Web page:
A quarter of childcare providers fear closure within a year
Coronavirus Job Retention Scheme
More than 3,000 early years providers responded to the survey, which also highlighted key areas of concern such as the coronavirus job retention scheme.
75% of respondents said that they had thought they would be able to access the scheme fully while still receiving early years funding until the Department for Education published updated guidance on 17 April clarifying that there would be limitations on this.
71% had already furloughed staff, based on guidance published on 24 March which stated that providers could benefit from both schemes.
This updated guidance could have a potentially huge impact on the sector, with 47% of respondents saying that they may now need to make staff redundant and 37% saying that they would retract offers to top up staff wages to 100%.
21% of providers said that they would now need to retract offers to waive or reduce parent fees.
Small Business Grants
The survey also highlighted issues with the government’s Small Business Grant scheme as many providers operate from rented premises or buildings that don’t attract rate relief.
Settings operating from a premises with a rateable value over £15,000 are also unable to benefit from the scheme. Meanwhile, retail, hospitality and leisure businesses with a value between £15,000 and £51,000 are able to claim support grants of up to £25,000.
The survey also highlighted concerns for childminders, who are unable to access any financial support from the Self-employed Income Support Scheme until June.
Any childminders who have been operating for less than a year also reported concerns as they cannot access this support scheme at all.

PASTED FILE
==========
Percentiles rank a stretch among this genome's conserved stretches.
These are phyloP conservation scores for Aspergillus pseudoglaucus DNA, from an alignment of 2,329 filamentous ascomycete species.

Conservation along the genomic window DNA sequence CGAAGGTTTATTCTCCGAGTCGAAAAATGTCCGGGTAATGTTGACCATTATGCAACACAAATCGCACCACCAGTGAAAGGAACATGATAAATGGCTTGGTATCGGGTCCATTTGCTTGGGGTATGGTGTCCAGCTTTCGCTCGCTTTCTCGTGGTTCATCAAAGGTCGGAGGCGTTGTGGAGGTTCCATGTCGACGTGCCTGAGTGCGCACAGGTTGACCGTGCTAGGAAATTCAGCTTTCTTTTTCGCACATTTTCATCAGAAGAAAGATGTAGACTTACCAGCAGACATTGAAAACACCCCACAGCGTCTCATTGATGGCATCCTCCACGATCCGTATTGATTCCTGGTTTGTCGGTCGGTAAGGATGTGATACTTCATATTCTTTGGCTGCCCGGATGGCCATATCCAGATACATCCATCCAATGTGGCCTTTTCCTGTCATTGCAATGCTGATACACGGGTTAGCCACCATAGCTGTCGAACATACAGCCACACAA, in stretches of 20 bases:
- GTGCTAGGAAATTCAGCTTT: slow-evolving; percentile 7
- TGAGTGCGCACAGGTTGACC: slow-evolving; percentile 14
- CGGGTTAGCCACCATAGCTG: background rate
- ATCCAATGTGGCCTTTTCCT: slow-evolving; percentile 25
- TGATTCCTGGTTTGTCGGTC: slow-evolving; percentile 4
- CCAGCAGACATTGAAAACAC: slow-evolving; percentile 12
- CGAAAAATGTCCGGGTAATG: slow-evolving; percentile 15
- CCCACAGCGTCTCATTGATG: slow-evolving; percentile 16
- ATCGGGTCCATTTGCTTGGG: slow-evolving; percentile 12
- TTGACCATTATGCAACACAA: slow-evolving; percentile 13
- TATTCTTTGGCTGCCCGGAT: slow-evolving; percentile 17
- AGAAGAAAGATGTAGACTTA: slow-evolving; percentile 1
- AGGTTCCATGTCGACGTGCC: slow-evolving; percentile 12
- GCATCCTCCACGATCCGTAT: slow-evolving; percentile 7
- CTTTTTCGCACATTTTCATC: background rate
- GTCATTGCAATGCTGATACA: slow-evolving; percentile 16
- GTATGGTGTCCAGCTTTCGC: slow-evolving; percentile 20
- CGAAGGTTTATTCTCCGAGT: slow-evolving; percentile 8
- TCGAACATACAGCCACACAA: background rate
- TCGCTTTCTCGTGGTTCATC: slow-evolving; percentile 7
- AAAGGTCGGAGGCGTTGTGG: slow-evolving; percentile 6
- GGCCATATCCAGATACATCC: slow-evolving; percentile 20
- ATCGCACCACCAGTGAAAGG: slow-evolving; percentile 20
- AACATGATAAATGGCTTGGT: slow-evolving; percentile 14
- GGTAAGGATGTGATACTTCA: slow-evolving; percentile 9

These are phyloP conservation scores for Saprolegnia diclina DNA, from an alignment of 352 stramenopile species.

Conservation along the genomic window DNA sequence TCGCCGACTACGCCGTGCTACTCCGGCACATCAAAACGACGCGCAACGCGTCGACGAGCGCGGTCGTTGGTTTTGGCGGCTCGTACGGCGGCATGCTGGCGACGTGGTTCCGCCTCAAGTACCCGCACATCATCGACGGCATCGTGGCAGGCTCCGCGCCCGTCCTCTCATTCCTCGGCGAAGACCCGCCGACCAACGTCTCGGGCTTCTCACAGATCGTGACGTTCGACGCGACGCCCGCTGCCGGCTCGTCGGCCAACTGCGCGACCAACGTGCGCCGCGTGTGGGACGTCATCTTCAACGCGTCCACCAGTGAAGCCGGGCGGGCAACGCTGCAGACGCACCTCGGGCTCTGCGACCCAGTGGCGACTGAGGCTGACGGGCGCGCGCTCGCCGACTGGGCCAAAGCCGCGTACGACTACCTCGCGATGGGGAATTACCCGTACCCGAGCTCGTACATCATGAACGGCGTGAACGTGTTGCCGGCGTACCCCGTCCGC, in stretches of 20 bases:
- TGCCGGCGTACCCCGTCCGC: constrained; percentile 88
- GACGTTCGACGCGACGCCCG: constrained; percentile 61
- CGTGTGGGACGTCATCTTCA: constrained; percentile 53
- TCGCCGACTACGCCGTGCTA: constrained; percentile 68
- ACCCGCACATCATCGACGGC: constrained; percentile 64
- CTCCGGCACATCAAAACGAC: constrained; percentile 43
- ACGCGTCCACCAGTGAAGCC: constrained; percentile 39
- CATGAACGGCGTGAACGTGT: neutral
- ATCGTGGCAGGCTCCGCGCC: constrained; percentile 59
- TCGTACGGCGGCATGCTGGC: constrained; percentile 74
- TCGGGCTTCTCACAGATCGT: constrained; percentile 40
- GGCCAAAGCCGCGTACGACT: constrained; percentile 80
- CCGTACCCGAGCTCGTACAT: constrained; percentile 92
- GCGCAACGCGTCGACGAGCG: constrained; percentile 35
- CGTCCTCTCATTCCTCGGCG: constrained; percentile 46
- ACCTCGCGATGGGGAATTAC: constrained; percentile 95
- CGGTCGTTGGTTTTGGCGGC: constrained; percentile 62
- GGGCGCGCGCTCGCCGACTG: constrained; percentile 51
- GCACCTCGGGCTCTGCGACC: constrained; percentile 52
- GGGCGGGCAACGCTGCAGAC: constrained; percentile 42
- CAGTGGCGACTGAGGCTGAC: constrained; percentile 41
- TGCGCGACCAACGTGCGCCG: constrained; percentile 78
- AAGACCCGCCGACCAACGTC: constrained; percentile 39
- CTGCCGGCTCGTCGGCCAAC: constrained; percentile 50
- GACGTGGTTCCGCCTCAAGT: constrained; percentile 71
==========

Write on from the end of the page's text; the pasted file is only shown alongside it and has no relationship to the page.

Neil Leitch, chief executive of the Alliance, said: “These findings paint a truly worrying picture of a sector struggling to cope with the impact of the coronavirus outbreak, and not getting anywhere near the support needed to make it through this crisis.
“Many nurseries, pre-schools and childminders were already struggling financially long before the coronavirus outbreak hit as a result of years and years of severe underfunding – and while the government has taken some steps to support providers during this period, as the results of the survey show, they are simply not enough.
“The recent last-minute U-turn on the support that childcare settings can receive for furloughed staff in particular has had a hugely negative impact on the sector, and if not reversed, is likely to contribute to many avoidable redundancies and, in some cases, permanent closures.
“Add to this the number of providers that the survey revealed are falling through the gaps of existing schemes – such as settings unable to benefit from business support grants, and newly-registered childminders excluded from the Self-employed Income Support Scheme – and it’s clear that government support for the sector is severely lacking.
“Like schools, early years settings are an essential part of our social infrastructure, and will play a vital role in supporting parents to be able to return to work as the current lockdown situation is eased. We know that these have been an expensive few months for the Treasury, and that ministers may not see the value of committing to greater financial support for a sector that they have long overlooked and undervalued, but the reality is that abandoning the early years sector at this critical time will cause untold damage to this country’s economy in the long term.
“The government must now accept that it needs to do much more to support early years providers in this country – otherwise, we may not have a functional childcare sector when this crisis is, eventually, over.”
Find out more
Alliance slams U-turn on furlough scheme